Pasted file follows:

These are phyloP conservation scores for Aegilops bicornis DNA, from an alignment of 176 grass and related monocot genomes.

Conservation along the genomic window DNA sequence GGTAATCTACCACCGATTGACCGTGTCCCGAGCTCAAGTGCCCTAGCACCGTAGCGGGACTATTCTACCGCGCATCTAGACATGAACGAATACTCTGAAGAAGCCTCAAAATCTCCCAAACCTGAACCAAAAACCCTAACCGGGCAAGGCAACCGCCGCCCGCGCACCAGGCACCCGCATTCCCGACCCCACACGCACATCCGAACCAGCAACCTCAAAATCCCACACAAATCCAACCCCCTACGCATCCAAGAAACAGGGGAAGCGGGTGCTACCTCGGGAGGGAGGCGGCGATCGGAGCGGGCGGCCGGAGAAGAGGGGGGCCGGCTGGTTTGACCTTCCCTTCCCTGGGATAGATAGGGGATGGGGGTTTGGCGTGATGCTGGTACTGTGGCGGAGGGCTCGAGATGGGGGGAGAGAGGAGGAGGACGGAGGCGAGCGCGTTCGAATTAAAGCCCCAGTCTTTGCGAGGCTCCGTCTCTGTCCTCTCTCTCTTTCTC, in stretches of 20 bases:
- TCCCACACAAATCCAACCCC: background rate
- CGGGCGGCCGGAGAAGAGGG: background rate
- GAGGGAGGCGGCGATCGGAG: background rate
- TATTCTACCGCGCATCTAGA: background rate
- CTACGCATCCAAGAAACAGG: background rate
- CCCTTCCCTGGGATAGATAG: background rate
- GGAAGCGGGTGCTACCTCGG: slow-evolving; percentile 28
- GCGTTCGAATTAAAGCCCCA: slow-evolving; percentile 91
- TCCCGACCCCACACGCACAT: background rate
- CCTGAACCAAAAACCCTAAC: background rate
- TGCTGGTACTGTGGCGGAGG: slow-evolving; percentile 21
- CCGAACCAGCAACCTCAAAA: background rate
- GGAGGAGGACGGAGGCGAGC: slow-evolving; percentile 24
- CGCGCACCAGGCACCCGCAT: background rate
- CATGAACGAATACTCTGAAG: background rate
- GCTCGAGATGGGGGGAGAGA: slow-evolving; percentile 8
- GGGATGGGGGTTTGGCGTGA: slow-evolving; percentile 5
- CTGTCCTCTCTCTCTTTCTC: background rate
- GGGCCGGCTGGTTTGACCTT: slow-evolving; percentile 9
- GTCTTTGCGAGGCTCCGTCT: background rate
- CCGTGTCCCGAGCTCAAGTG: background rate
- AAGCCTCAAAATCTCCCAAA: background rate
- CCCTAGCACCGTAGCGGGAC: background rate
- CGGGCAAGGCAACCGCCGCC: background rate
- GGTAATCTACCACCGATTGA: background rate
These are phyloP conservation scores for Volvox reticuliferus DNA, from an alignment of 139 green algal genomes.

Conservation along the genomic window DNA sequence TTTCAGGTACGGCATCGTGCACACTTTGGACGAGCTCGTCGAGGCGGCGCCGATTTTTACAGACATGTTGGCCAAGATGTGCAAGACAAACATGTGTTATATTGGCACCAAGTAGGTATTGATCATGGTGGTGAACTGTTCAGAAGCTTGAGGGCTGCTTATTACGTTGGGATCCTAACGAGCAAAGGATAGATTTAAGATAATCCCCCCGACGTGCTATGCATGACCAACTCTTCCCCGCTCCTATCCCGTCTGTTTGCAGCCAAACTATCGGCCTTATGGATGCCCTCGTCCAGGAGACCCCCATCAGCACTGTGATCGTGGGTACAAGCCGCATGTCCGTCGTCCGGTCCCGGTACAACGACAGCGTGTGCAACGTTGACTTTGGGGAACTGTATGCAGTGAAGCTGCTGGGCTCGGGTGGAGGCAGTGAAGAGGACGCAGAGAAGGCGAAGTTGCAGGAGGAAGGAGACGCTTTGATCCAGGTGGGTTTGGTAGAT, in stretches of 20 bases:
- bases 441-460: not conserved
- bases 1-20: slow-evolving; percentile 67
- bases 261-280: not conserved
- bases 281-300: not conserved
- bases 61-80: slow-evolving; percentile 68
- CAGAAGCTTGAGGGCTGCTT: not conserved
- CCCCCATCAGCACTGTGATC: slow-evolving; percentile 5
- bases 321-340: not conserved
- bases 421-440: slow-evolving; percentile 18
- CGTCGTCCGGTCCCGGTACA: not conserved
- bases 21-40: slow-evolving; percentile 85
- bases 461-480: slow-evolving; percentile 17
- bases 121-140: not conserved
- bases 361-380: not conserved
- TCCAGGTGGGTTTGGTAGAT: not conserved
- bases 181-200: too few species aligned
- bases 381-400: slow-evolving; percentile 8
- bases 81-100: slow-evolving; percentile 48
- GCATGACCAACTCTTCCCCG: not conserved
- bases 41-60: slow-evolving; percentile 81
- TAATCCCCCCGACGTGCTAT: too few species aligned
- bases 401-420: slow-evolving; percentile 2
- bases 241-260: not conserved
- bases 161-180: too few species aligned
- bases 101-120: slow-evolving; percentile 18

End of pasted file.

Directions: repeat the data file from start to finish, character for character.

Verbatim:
These are phyloP conservation scores for Aegilops bicornis DNA, from an alignment of 176 grass and related monocot genomes.

Conservation along the genomic window DNA sequence GGTAATCTACCACCGATTGACCGTGTCCCGAGCTCAAGTGCCCTAGCACCGTAGCGGGACTATTCTACCGCGCATCTAGACATGAACGAATACTCTGAAGAAGCCTCAAAATCTCCCAAACCTGAACCAAAAACCCTAACCGGGCAAGGCAACCGCCGCCCGCGCACCAGGCACCCGCATTCCCGACCCCACACGCACATCCGAACCAGCAACCTCAAAATCCCACACAAATCCAACCCCCTACGCATCCAAGAAACAGGGGAAGCGGGTGCTACCTCGGGAGGGAGGCGGCGATCGGAGCGGGCGGCCGGAGAAGAGGGGGGCCGGCTGGTTTGACCTTCCCTTCCCTGGGATAGATAGGGGATGGGGGTTTGGCGTGATGCTGGTACTGTGGCGGAGGGCTCGAGATGGGGGGAGAGAGGAGGAGGACGGAGGCGAGCGCGTTCGAATTAAAGCCCCAGTCTTTGCGAGGCTCCGTCTCTGTCCTCTCTCTCTTTCTC, in stretches of 20 bases:
- TCCCACACAAATCCAACCCC: background rate
- CGGGCGGCCGGAGAAGAGGG: background rate
- GAGGGAGGCGGCGATCGGAG: background rate
- TATTCTACCGCGCATCTAGA: background rate
- CTACGCATCCAAGAAACAGG: background rate
- CCCTTCCCTGGGATAGATAG: background rate
- GGAAGCGGGTGCTACCTCGG: slow-evolving; percentile 28
- GCGTTCGAATTAAAGCCCCA: slow-evolving; percentile 91
- TCCCGACCCCACACGCACAT: background rate
- CCTGAACCAAAAACCCTAAC: background rate
- TGCTGGTACTGTGGCGGAGG: slow-evolving; percentile 21
- CCGAACCAGCAACCTCAAAA: background rate
- GGAGGAGGACGGAGGCGAGC: slow-evolving; percentile 24
- CGCGCACCAGGCACCCGCAT: background rate
- CATGAACGAATACTCTGAAG: background rate
- GCTCGAGATGGGGGGAGAGA: slow-evolving; percentile 8
- GGGATGGGGGTTTGGCGTGA: slow-evolving; percentile 5
- CTGTCCTCTCTCTCTTTCTC: background rate
- GGGCCGGCTGGTTTGACCTT: slow-evolving; percentile 9
- GTCTTTGCGAGGCTCCGTCT: background rate
- CCGTGTCCCGAGCTCAAGTG: background rate
- AAGCCTCAAAATCTCCCAAA: background rate
- CCCTAGCACCGTAGCGGGAC: background rate
- CGGGCAAGGCAACCGCCGCC: background rate
- GGTAATCTACCACCGATTGA: background rate
These are phyloP conservation scores for Volvox reticuliferus DNA, from an alignment of 139 green algal genomes.

Conservation along the genomic window DNA sequence TTTCAGGTACGGCATCGTGCACACTTTGGACGAGCTCGTCGAGGCGGCGCCGATTTTTACAGACATGTTGGCCAAGATGTGCAAGACAAACATGTGTTATATTGGCACCAAGTAGGTATTGATCATGGTGGTGAACTGTTCAGAAGCTTGAGGGCTGCTTATTACGTTGGGATCCTAACGAGCAAAGGATAGATTTAAGATAATCCCCCCGACGTGCTATGCATGACCAACTCTTCCCCGCTCCTATCCCGTCTGTTTGCAGCCAAACTATCGGCCTTATGGATGCCCTCGTCCAGGAGACCCCCATCAGCACTGTGATCGTGGGTACAAGCCGCATGTCCGTCGTCCGGTCCCGGTACAACGACAGCGTGTGCAACGTTGACTTTGGGGAACTGTATGCAGTGAAGCTGCTGGGCTCGGGTGGAGGCAGTGAAGAGGACGCAGAGAAGGCGAAGTTGCAGGAGGAAGGAGACGCTTTGATCCAGGTGGGTTTGGTAGAT, in stretches of 20 bases:
- bases 441-460: not conserved
- bases 1-20: slow-evolving; percentile 67
- bases 261-280: not conserved
- bases 281-300: not conserved
- bases 61-80: slow-evolving; percentile 68
- CAGAAGCTTGAGGGCTGCTT: not conserved
- CCCCCATCAGCACTGTGATC: slow-evolving; percentile 5
- bases 321-340: not conserved
- bases 421-440: slow-evolving; percentile 18
- CGTCGTCCGGTCCCGGTACA: not conserved
- bases 21-40: slow-evolving; percentile 85
- bases 461-480: slow-evolving; percentile 17
- bases 121-140: not conserved
- bases 361-380: not conserved
- TCCAGGTGGGTTTGGTAGAT: not conserved
- bases 181-200: too few species aligned
- bases 381-400: slow-evolving; percentile 8
- bases 81-100: slow-evolving; percentile 48
- GCATGACCAACTCTTCCCCG: not conserved
- bases 41-60: slow-evolving; percentile 81
- TAATCCCCCCGACGTGCTAT: too few species aligned
- bases 401-420: slow-evolving; percentile 2
- bases 241-260: not conserved
- bases 161-180: too few species aligned
- bases 101-120: slow-evolving; percentile 18